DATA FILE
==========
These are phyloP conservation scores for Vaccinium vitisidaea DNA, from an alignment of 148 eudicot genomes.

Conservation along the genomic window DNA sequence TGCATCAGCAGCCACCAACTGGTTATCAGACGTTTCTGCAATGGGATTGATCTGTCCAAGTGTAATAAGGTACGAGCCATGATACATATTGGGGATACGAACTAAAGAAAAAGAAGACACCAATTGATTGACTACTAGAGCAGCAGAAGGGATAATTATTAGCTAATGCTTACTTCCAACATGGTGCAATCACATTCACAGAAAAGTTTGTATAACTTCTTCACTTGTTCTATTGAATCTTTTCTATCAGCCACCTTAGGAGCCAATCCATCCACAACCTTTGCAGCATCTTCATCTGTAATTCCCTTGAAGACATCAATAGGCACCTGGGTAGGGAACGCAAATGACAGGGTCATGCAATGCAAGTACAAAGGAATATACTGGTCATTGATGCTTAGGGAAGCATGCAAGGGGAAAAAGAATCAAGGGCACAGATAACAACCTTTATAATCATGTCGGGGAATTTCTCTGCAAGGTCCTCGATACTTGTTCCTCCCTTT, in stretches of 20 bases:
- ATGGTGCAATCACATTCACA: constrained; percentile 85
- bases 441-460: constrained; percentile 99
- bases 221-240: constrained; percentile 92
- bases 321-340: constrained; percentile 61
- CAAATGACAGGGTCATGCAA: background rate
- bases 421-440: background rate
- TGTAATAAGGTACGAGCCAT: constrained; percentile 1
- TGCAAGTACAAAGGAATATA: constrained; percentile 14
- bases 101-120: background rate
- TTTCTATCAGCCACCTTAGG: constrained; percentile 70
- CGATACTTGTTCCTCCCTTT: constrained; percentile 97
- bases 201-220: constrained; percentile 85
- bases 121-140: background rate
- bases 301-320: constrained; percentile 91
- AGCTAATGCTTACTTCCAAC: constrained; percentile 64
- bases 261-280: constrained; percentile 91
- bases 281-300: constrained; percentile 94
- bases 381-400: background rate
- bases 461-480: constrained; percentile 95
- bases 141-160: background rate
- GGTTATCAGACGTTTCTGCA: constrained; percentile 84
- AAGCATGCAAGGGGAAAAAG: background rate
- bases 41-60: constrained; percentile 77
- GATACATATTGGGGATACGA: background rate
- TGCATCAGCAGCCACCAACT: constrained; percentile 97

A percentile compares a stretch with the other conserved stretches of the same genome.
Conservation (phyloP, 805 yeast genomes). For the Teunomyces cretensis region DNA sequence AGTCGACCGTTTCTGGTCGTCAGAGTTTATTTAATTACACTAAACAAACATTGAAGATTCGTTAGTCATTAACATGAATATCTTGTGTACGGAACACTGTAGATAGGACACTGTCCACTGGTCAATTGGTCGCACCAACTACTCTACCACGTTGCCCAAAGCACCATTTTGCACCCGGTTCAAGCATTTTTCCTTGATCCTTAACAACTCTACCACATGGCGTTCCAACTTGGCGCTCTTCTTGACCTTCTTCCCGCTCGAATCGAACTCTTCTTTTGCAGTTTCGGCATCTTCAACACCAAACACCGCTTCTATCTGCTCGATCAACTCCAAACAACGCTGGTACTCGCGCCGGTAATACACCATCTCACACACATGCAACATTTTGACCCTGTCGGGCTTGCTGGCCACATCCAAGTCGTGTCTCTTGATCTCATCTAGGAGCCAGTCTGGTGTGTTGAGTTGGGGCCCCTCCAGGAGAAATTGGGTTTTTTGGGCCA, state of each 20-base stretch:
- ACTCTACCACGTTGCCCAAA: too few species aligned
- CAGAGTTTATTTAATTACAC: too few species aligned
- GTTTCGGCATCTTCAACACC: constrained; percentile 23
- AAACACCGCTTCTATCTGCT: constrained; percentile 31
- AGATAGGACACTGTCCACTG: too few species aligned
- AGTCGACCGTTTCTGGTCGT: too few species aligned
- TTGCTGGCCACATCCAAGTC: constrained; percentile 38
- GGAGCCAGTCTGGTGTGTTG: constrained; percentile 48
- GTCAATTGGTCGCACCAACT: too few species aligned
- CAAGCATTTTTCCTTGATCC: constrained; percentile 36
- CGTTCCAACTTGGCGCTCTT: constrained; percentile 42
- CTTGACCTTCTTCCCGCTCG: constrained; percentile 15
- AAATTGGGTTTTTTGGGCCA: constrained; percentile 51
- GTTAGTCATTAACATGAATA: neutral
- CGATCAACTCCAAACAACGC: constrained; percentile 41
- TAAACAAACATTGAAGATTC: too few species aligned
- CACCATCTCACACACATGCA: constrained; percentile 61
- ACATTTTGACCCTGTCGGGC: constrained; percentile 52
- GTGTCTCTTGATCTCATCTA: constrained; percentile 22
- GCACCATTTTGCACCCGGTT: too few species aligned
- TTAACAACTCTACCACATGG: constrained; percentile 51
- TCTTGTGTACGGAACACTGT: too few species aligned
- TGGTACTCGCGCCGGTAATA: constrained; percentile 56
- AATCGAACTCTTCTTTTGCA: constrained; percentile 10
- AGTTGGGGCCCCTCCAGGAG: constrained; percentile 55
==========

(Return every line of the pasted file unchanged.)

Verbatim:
These are phyloP conservation scores for Vaccinium vitisidaea DNA, from an alignment of 148 eudicot genomes.

Conservation along the genomic window DNA sequence TGCATCAGCAGCCACCAACTGGTTATCAGACGTTTCTGCAATGGGATTGATCTGTCCAAGTGTAATAAGGTACGAGCCATGATACATATTGGGGATACGAACTAAAGAAAAAGAAGACACCAATTGATTGACTACTAGAGCAGCAGAAGGGATAATTATTAGCTAATGCTTACTTCCAACATGGTGCAATCACATTCACAGAAAAGTTTGTATAACTTCTTCACTTGTTCTATTGAATCTTTTCTATCAGCCACCTTAGGAGCCAATCCATCCACAACCTTTGCAGCATCTTCATCTGTAATTCCCTTGAAGACATCAATAGGCACCTGGGTAGGGAACGCAAATGACAGGGTCATGCAATGCAAGTACAAAGGAATATACTGGTCATTGATGCTTAGGGAAGCATGCAAGGGGAAAAAGAATCAAGGGCACAGATAACAACCTTTATAATCATGTCGGGGAATTTCTCTGCAAGGTCCTCGATACTTGTTCCTCCCTTT, in stretches of 20 bases:
- ATGGTGCAATCACATTCACA: constrained; percentile 85
- bases 441-460: constrained; percentile 99
- bases 221-240: constrained; percentile 92
- bases 321-340: constrained; percentile 61
- CAAATGACAGGGTCATGCAA: background rate
- bases 421-440: background rate
- TGTAATAAGGTACGAGCCAT: constrained; percentile 1
- TGCAAGTACAAAGGAATATA: constrained; percentile 14
- bases 101-120: background rate
- TTTCTATCAGCCACCTTAGG: constrained; percentile 70
- CGATACTTGTTCCTCCCTTT: constrained; percentile 97
- bases 201-220: constrained; percentile 85
- bases 121-140: background rate
- bases 301-320: constrained; percentile 91
- AGCTAATGCTTACTTCCAAC: constrained; percentile 64
- bases 261-280: constrained; percentile 91
- bases 281-300: constrained; percentile 94
- bases 381-400: background rate
- bases 461-480: constrained; percentile 95
- bases 141-160: background rate
- GGTTATCAGACGTTTCTGCA: constrained; percentile 84
- AAGCATGCAAGGGGAAAAAG: background rate
- bases 41-60: constrained; percentile 77
- GATACATATTGGGGATACGA: background rate
- TGCATCAGCAGCCACCAACT: constrained; percentile 97

A percentile compares a stretch with the other conserved stretches of the same genome.
Conservation (phyloP, 805 yeast genomes). For the Teunomyces cretensis region DNA sequence AGTCGACCGTTTCTGGTCGTCAGAGTTTATTTAATTACACTAAACAAACATTGAAGATTCGTTAGTCATTAACATGAATATCTTGTGTACGGAACACTGTAGATAGGACACTGTCCACTGGTCAATTGGTCGCACCAACTACTCTACCACGTTGCCCAAAGCACCATTTTGCACCCGGTTCAAGCATTTTTCCTTGATCCTTAACAACTCTACCACATGGCGTTCCAACTTGGCGCTCTTCTTGACCTTCTTCCCGCTCGAATCGAACTCTTCTTTTGCAGTTTCGGCATCTTCAACACCAAACACCGCTTCTATCTGCTCGATCAACTCCAAACAACGCTGGTACTCGCGCCGGTAATACACCATCTCACACACATGCAACATTTTGACCCTGTCGGGCTTGCTGGCCACATCCAAGTCGTGTCTCTTGATCTCATCTAGGAGCCAGTCTGGTGTGTTGAGTTGGGGCCCCTCCAGGAGAAATTGGGTTTTTTGGGCCA, state of each 20-base stretch:
- ACTCTACCACGTTGCCCAAA: too few species aligned
- CAGAGTTTATTTAATTACAC: too few species aligned
- GTTTCGGCATCTTCAACACC: constrained; percentile 23
- AAACACCGCTTCTATCTGCT: constrained; percentile 31
- AGATAGGACACTGTCCACTG: too few species aligned
- AGTCGACCGTTTCTGGTCGT: too few species aligned
- TTGCTGGCCACATCCAAGTC: constrained; percentile 38
- GGAGCCAGTCTGGTGTGTTG: constrained; percentile 48
- GTCAATTGGTCGCACCAACT: too few species aligned
- CAAGCATTTTTCCTTGATCC: constrained; percentile 36
- CGTTCCAACTTGGCGCTCTT: constrained; percentile 42
- CTTGACCTTCTTCCCGCTCG: constrained; percentile 15
- AAATTGGGTTTTTTGGGCCA: constrained; percentile 51
- GTTAGTCATTAACATGAATA: neutral
- CGATCAACTCCAAACAACGC: constrained; percentile 41
- TAAACAAACATTGAAGATTC: too few species aligned
- CACCATCTCACACACATGCA: constrained; percentile 61
- ACATTTTGACCCTGTCGGGC: constrained; percentile 52
- GTGTCTCTTGATCTCATCTA: constrained; percentile 22
- GCACCATTTTGCACCCGGTT: too few species aligned
- TTAACAACTCTACCACATGG: constrained; percentile 51
- TCTTGTGTACGGAACACTGT: too few species aligned
- TGGTACTCGCGCCGGTAATA: constrained; percentile 56
- AATCGAACTCTTCTTTTGCA: constrained; percentile 10
- AGTTGGGGCCCCTCCAGGAG: constrained; percentile 55